I had a similar experience writing this book. Up until the fourth retyping of it, the novel was told in a very limited third person perspective. The reader never knew or saw beyond a single character per chapter. But the fourth time through, I felt like I knew the scenes so well that my eye began to wander away from the main characters to minor characters I hadn’t paid much attention to before. In a sentence I projected the future of a character who only appears in the book for the space of a paragraph. It felt like a big bang right in the middle of the book. Suddenly the story seemed like it could be much larger, more inclusive, really trying to wrap the covers around as much of this world as it could encompass. And I realized that I wanted to tell a story in which there were no minor characters. Just about every character, no matter how minor, gets their sentence in the spotlight.
The weaving and gathering of six characters together really brought these stories together for me as a reader. How hard was it to pull these six characters together for you as a writer? Did you always know how they would interweave?
I knew from the beginning that if I was going to write about the Chechen conflict, it couldn’t be a novel with a traditional beginning, middle, and end. Violence has broken these characters sense of time and narrative. Yet they’re all trying to piece their lives together, to recover what’s been lost, and while they often don’t succeed, by attempting to rescue their past they instead create new and unexpectedly meaningful present. I wanted the novel to embody at a structural level this central act of its characters, mending their individual stories into a communal whole.
While writing the first draft, I had a final page in mind that I was writing toward. Even though I ultimately decided to go with a different ending, it gave me a destination, a concrete point in the future of the novel that I had to get to, even if I didn’t really know the way. Sometimes I knew characters would interweave fifty pages in advance, other times it wasn’t until I was in the midst of writing a scene. A novel contains not only a writer’s thoughts, to paraphrase Marilynne Robinson, but also a pretty good blueprint for how a writer thinks. As a writer, I tend to find myself tuning into the echoes trapped between narratives, and using those echoes as the connective tissue to build the kind of mega-story made up of many small stories that feels a lot like life as I experience it.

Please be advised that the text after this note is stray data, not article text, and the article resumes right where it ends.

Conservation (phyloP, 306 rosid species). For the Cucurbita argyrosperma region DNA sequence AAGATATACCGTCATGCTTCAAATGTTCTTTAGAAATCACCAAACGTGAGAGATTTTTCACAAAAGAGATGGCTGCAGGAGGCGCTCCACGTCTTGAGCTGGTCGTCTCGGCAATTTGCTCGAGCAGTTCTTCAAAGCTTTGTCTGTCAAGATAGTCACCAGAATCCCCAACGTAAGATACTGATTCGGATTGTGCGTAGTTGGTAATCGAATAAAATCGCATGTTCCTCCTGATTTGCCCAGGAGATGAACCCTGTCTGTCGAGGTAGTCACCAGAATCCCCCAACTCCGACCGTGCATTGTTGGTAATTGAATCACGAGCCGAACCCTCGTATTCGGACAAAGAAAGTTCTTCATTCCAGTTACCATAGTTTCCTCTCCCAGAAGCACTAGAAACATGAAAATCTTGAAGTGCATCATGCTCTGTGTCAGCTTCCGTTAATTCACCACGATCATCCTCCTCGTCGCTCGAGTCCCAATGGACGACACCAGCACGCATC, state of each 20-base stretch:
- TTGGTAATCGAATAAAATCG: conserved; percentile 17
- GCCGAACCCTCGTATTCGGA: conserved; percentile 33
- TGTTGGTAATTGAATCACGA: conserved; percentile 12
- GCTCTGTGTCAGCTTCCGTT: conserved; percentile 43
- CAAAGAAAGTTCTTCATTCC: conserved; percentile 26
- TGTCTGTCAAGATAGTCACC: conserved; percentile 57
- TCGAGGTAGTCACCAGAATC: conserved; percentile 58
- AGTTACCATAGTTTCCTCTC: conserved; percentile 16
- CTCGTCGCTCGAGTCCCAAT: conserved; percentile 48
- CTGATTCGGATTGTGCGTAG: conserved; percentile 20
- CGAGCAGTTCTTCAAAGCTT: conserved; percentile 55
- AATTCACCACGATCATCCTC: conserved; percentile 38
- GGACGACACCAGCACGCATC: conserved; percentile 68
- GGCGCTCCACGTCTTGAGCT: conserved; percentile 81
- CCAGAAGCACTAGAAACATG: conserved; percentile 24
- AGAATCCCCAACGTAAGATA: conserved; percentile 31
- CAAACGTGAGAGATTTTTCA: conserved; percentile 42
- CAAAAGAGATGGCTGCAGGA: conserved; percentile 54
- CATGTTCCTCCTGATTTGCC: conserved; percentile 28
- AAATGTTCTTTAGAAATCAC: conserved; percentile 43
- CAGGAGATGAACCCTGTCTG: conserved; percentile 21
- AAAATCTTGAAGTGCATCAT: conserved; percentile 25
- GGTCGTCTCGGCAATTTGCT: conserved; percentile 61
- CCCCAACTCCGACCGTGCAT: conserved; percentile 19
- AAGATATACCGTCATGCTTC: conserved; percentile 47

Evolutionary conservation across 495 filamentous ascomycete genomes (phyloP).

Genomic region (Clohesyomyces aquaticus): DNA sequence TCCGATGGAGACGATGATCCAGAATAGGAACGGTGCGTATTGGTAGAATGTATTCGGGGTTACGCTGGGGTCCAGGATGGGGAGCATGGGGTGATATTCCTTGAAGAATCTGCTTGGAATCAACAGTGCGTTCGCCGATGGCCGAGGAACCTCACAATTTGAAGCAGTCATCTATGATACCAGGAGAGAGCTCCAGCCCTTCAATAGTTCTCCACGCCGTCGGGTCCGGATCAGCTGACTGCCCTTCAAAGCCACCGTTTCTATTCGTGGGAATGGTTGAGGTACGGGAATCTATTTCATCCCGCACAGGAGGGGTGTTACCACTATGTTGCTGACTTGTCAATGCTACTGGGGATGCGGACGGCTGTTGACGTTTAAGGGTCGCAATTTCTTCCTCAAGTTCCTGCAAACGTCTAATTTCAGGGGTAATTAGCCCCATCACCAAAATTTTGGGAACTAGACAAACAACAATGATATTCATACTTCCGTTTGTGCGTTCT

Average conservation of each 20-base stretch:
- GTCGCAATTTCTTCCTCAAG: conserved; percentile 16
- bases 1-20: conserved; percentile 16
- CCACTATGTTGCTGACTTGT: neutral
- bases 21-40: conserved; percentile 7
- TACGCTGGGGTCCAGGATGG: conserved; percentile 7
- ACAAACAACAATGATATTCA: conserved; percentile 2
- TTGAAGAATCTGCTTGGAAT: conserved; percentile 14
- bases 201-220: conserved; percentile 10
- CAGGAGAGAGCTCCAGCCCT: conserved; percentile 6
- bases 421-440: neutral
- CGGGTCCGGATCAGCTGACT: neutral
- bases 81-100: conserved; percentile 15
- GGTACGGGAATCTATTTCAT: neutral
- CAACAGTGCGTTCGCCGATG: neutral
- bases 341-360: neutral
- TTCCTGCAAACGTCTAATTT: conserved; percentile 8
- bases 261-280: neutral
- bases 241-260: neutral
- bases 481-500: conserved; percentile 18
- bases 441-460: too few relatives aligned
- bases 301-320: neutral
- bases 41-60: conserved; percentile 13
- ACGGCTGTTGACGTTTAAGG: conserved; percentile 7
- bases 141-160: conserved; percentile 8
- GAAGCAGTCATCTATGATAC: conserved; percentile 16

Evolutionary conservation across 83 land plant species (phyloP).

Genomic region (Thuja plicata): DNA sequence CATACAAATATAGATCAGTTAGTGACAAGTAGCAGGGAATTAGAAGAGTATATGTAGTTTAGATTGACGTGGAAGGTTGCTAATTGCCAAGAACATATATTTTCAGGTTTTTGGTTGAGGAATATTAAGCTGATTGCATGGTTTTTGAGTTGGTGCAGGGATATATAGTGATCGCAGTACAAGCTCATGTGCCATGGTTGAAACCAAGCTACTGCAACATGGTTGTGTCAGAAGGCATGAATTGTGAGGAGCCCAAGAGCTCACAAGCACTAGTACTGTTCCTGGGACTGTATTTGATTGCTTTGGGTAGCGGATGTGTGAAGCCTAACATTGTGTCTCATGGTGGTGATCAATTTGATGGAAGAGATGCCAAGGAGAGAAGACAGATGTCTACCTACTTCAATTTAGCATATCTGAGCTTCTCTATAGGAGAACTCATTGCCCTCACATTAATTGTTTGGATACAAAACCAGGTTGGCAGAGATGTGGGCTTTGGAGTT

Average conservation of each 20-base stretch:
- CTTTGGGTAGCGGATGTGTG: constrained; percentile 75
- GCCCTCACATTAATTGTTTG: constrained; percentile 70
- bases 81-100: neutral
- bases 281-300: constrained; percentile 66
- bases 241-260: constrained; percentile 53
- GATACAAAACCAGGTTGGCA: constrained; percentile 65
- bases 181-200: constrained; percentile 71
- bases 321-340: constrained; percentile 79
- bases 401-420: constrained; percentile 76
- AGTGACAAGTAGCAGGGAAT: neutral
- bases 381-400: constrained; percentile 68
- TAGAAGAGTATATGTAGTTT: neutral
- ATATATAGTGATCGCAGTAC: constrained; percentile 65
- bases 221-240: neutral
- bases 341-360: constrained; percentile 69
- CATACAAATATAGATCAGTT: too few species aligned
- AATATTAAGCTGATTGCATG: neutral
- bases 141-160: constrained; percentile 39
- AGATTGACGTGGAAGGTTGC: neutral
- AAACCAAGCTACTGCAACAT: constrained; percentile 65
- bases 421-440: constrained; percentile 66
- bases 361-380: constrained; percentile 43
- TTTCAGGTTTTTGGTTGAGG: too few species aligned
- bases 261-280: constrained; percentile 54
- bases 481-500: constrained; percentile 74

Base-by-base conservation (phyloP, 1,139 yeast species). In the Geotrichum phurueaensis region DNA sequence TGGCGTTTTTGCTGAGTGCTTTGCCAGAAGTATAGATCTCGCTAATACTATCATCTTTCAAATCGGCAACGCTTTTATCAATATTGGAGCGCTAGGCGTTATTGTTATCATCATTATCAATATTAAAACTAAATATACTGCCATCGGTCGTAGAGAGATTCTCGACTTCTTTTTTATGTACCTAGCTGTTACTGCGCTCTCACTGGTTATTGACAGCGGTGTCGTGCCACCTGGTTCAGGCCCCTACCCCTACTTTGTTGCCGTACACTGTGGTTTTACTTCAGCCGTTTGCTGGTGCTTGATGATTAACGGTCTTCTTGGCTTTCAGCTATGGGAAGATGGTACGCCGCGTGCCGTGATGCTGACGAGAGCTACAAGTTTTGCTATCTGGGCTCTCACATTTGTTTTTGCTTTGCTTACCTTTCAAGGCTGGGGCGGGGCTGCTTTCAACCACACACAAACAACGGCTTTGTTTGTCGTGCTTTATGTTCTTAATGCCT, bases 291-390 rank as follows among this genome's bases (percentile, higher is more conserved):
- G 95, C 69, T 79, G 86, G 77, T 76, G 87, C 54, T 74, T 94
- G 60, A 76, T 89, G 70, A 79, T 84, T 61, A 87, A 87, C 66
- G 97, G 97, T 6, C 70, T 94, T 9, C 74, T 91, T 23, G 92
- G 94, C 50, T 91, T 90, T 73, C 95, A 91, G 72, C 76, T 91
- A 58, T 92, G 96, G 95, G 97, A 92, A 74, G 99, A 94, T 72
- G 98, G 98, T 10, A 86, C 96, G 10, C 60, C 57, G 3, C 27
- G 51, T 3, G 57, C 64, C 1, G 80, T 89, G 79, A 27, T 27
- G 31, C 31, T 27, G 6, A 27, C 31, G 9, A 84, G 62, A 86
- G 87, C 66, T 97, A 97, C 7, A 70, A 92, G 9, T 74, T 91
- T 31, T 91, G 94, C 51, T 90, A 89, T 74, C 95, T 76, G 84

Natasha and Ramzan both find themselves as prisoners a second time. When faced with the reoccurrence of this, Natasha sacrifices herself while Ramzan sacrifices those around him to save himself. Were you able to sympathize with both of these characters and why they made the choices they did?
That’s a great question, and yes, I found both characters very sympathetic. Ramzan, the ostensible villain of the book, probably has more of my empathy than any other character. He’s more or less an average person placed in very difficult conditions. A place like Chechnya in this time period magnifies moral choice. Because the stakes are so high, the smallest betrayal can lead to tragic consequences. Were Ramzan to live in America, his ethical failures would probably result in nothing more calamitous than, say, lying on his CV. So I felt it was important to portray his experience without any kind of authorial judgment. The ability to recognize ourselves in a character like Ramzan makes his betrayals all the more harrowing.
Natasha, when confronted with different but no less difficult choices, decides to resist because she reaches a point at which she values her dignity more than she values her survival. If placed in those circumstance, I think we’d all like to believe we’d have her courage. More likely, we’d have his fear.
What do you have in store for us with your next book?
Well, I’d initially thought I’d packed my bags and head to warmer climes after Constellation. Instead, I ended up in the Arctic Circle, working on a book that revolves around a 19th-century landscape painting, and the lives of those who alter, repaint, buy, lose, receive, and restore the painting, along with those who live and die on the plot of land it portrays.
Thank you to Anthony Marra for joining us today in our book club discussion. Isn’t he amazing? I was so honored that he took our questions on his book!
What did you think of The Constellation of Vital Phenomena? Did you like the omniscient narrative in this one? Which storyline moved you the most? Share your thoughts on our book club pick below and offer recommendations for what you might like to see on our list in the upcoming year!
Our next book club pick will be announced on February 28th- stay tuned! In the meantime, catch up on what is happening this year and explore our past book club selections here!